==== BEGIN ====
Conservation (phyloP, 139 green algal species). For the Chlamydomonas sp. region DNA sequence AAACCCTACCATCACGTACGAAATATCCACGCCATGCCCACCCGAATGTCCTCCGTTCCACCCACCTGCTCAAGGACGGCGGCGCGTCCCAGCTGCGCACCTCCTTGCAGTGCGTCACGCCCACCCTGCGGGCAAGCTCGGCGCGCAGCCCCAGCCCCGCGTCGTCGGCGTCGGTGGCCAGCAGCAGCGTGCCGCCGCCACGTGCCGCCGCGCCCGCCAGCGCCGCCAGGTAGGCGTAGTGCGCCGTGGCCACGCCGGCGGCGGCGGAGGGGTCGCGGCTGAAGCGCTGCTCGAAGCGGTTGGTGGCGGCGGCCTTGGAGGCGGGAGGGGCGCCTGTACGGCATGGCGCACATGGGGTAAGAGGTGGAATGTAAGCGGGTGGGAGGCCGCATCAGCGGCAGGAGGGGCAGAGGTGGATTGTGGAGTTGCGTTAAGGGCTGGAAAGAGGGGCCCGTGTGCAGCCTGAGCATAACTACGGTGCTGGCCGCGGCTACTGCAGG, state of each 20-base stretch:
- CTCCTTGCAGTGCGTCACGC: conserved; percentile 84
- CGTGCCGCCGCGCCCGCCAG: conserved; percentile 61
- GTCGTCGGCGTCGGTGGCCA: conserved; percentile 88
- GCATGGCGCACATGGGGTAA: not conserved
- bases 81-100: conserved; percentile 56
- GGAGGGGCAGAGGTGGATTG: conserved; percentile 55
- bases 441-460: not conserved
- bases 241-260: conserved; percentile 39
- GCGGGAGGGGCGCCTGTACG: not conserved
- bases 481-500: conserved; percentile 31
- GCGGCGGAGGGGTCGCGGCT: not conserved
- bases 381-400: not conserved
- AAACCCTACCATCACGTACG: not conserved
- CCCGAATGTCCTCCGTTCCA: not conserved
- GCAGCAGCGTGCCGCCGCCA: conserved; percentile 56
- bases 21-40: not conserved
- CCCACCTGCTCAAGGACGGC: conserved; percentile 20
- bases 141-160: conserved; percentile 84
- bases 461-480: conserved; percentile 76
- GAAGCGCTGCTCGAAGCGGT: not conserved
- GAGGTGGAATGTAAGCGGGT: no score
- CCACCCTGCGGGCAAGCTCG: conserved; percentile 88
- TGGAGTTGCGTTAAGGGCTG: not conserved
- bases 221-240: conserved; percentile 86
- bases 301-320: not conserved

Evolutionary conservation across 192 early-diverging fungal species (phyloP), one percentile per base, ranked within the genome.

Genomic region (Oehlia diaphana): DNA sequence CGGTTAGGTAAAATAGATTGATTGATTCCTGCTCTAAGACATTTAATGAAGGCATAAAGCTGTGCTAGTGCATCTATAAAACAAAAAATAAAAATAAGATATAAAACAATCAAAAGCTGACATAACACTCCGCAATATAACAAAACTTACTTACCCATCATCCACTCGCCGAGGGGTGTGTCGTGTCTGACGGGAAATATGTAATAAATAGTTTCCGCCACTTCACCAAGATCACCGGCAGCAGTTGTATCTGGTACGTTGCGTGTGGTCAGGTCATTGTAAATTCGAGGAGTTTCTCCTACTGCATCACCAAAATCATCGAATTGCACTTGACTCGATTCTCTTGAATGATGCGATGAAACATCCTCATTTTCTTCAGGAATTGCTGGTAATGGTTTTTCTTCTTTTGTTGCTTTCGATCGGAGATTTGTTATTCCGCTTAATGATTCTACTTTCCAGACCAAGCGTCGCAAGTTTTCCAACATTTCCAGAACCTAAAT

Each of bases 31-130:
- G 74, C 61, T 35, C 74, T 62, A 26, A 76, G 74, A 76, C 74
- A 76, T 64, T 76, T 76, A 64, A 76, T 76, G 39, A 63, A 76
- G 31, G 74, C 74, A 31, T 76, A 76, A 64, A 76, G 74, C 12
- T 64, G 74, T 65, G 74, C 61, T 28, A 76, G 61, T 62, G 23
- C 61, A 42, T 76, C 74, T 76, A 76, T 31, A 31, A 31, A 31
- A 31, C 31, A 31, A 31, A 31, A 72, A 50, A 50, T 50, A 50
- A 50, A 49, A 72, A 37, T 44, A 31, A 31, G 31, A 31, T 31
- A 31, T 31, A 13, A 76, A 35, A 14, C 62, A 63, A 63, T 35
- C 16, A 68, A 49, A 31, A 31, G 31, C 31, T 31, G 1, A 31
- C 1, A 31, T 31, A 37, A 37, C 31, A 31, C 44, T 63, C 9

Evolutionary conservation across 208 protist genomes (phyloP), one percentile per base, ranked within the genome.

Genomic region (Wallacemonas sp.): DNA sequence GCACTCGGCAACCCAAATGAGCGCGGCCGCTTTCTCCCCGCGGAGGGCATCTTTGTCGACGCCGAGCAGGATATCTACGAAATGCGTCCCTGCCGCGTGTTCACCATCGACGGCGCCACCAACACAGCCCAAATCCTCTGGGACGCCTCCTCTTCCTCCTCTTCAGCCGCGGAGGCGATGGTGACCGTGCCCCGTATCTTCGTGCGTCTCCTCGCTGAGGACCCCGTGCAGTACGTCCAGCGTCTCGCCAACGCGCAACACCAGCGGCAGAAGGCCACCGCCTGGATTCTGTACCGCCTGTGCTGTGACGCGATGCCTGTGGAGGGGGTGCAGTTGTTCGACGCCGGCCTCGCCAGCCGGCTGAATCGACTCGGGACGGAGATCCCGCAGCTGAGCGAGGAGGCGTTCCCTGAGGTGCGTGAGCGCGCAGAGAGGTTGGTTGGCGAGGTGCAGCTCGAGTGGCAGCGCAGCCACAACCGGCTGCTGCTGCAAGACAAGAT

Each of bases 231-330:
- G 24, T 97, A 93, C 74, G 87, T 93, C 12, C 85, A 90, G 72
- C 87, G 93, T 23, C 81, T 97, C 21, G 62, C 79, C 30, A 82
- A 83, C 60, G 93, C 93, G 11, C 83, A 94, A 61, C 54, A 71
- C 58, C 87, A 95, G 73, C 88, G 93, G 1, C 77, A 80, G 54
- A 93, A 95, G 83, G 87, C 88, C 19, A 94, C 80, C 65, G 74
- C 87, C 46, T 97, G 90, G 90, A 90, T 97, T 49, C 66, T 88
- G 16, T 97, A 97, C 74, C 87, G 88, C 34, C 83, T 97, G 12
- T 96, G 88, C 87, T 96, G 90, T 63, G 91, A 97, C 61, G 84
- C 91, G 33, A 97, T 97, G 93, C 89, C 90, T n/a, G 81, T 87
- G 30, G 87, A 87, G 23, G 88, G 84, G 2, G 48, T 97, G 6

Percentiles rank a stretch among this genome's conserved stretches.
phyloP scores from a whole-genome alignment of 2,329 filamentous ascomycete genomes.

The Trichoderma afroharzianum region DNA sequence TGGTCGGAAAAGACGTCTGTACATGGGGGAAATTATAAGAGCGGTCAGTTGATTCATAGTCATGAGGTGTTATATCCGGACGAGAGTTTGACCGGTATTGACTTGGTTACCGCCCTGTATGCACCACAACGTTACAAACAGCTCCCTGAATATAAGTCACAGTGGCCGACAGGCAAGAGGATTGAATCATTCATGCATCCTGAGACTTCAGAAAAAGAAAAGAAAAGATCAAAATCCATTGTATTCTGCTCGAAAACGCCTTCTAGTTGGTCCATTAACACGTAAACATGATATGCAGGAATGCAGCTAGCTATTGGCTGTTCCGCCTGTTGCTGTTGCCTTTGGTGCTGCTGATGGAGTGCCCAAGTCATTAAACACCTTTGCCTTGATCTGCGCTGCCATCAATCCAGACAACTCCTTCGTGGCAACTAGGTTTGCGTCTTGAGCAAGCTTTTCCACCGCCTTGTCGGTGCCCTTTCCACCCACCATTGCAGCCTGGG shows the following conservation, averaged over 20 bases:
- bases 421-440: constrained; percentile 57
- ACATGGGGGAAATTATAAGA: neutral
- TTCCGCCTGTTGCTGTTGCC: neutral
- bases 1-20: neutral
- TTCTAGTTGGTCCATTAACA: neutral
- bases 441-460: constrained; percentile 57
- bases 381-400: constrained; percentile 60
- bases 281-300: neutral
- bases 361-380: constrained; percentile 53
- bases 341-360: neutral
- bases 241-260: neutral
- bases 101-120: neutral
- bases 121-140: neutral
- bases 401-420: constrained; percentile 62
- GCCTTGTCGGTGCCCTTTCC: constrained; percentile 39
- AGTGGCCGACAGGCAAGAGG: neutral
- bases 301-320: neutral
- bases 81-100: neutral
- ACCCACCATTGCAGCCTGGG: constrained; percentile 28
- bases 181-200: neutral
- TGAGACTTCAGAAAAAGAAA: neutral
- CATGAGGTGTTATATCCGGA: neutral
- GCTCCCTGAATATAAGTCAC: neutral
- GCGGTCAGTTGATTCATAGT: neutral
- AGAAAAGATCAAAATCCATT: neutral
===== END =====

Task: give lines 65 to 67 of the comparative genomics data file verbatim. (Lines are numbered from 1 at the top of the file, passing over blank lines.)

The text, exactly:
- bases 341-360: neutral
- bases 241-260: neutral
- bases 101-120: neutral